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Reckless Drivers Kill Four Cyclists, Trib Warns Bike Riders to Be More Careful

A memorial to Lisa Kuivinen, at the site where a truck driver swerved into the bike lane and killed her. Photo: John Greenfield

Yesterday, in response to four recent Chicago bike fatalities apparently caused by reckless drivers, the Tribune ran a well-meaning but wrongheaded editorial that largely puts the onus for creating safer streets on people who bike.

It’s clear the editorial writer or writers were moved by the deaths of Blaine Klingenberg, Virginia Murray, Lisa Kuivinen, and Francisco Cruz. And the article is certainly an improvement from the irresponsible anti-bike coverage we’ve seen from the Tribune in the past. Credit for that likely goes to the paper’s new transportation reporter Mary Wisniewski, who sometimes gets around on two wheels herself.

The article begins on a note of empathy for people who bike:

Bikers jostle for position and dodge hazards — construction zones, ripped-up pavement, oblivious motorists. As they maneuver streets and sidewalks, they know danger can loom at any moment. A car door opens unexpectedly. A motorist swerves. Pedestrians stride into the bike path without a glance.

However, the Tribune next cites statistics that suggest that as more people are biking on Chicago streets, cycling is becoming more dangerous, when that’s not the case. They note that the number of reported bike/motor vehicle crashes in the city increased by 27 percent between 2005 and 2014, to 1,663 collisions.

However, during that period, the rate of bike commuting in Chicago was skyrocketing. According to the U.S. Census’ American Community Survey, bike mode share in the city grew from 0.7 percent in 2005 to 1.7 percent in 2014 – a whopping 143 percent increase.

So while the number of crashes has increased in recent years, the crash rate has actually gone down significantly. Along with the installation of more and better bike lanes during that period, this improvement can be credited to the “safety in numbers” factor: When there are more cyclists on the streets, motorists are more likely to notice them and drive carefully around them.

Still, any life-changing or fatal bike crash is one too many. To prevent more tragedies like the four biker deaths that took place in the space of roughly two months this summer, the Tribune provides the commonsense advice that both cyclists and drivers should travel mindfully. “That means obeying traffic lights, watching for pedestrians, respecting other [road users] — whether they're in an Escalade or on a fixie.”

Maypole and Pulaski in West Garfield Park, where a cargo van driver fatally struck Francisco Cruz and fled the scene. Photo: John Greenfield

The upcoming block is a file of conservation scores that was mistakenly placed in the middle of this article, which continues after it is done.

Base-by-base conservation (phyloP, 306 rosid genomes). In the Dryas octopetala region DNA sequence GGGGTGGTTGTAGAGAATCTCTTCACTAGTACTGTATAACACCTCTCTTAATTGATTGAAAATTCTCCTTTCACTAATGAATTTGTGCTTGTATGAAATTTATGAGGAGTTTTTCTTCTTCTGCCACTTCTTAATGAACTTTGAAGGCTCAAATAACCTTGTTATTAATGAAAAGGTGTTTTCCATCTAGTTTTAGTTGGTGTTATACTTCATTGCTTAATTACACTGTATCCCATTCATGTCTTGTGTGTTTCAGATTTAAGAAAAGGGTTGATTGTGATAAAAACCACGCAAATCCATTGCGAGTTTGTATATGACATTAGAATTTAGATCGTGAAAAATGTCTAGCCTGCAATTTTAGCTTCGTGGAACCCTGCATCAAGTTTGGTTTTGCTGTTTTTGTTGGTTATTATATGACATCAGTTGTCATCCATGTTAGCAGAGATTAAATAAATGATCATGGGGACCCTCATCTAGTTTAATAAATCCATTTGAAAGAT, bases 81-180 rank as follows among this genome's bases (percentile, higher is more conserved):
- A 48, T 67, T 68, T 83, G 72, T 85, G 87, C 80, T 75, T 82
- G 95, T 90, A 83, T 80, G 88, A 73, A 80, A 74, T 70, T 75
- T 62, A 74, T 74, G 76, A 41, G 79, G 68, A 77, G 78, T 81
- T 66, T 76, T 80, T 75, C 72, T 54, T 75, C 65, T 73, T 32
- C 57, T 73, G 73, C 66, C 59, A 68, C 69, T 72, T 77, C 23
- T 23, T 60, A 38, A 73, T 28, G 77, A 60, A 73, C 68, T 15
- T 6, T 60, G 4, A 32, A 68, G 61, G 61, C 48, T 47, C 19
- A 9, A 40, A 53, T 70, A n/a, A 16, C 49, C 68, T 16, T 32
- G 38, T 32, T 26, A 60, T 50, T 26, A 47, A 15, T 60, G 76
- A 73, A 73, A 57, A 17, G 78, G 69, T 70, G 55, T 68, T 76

But the Trib goes on to suggest that irresponsible behavior by bike riders is the main cause of fatal crashes. “Some [people on bikes] may think they shouldn't have to obey the same rules of the road as motorists,” they write. “Some don't appear to be obeying any rules except survival of the fastest.”

It’s true that in the Klingenberg case, some witnesses said the courier ran a red light at Oak and Michigan. But others say the double-decker tour bus driver who killed him also blew a red and failed to hit the brakes before striking him, which suggests she wasn’t paying attention.

Murray was fatally struck at Belmont and Sacramento by a flatbed truck driver, who police say didn’t have the proper license to be driving the vehicle. It also appears the trucker didn’t use his turn signal and failed to look right before making a right turn – also in violation of the law.

Kuivinen was riding legally in a highly visible green-painted bike lane at 874 North Milwaukee when another flatbed truck driver fatally struck her from behind while veering into the bike lane to make a right turn.

And Cruz was riding with traffic on Pulaski when he was run over by a cargo van driver who failed to yield while making a left turn onto Maypole. The motorist then fled the scene and has not yet been apprehended.

In each case, the tragedy was mostly or solely caused by dangerous behavior by people driving. And yet the majority of scolding for bad behavior and admonishments to use caution in the editorial are directed towards people on bikes.

While drivers love to complain about lawbreaking by cyclists, it’s clear that speeding, running of stoplights and stop signs, and other forms of reckless driving are widespread in Chicago. For example a Ravenswood Manor resident recently posted a video that shows the vast majority of drivers at Wilson and Francisco don’t observe the stop signs.

The Trib editorial implies that they understand that reckless driving is exponentially more dangerous than lawbreaking by cyclists. “Cars do outweigh the average bicycle by a couple of thousand points at least,” they acknowledge. But rather than call for increased ticketing of drivers who blow reds or speed, the Tribune has led the charge against automated traffic cameras, which have been proven to save lives.

Simply exhorting bike riders and drivers to travel more responsibly, while putting most of the burden on cyclists, is not the solution to preventing bike fatalities. As the Active Transportation Alliance’s Jim Merrell recently wrote, we already know what the real solutions are. We need more protected bike lanes, better enforcement of driving laws, universal bike education, and for the city to adopt a Vision Zero strategy for eliminating all traffic deaths.

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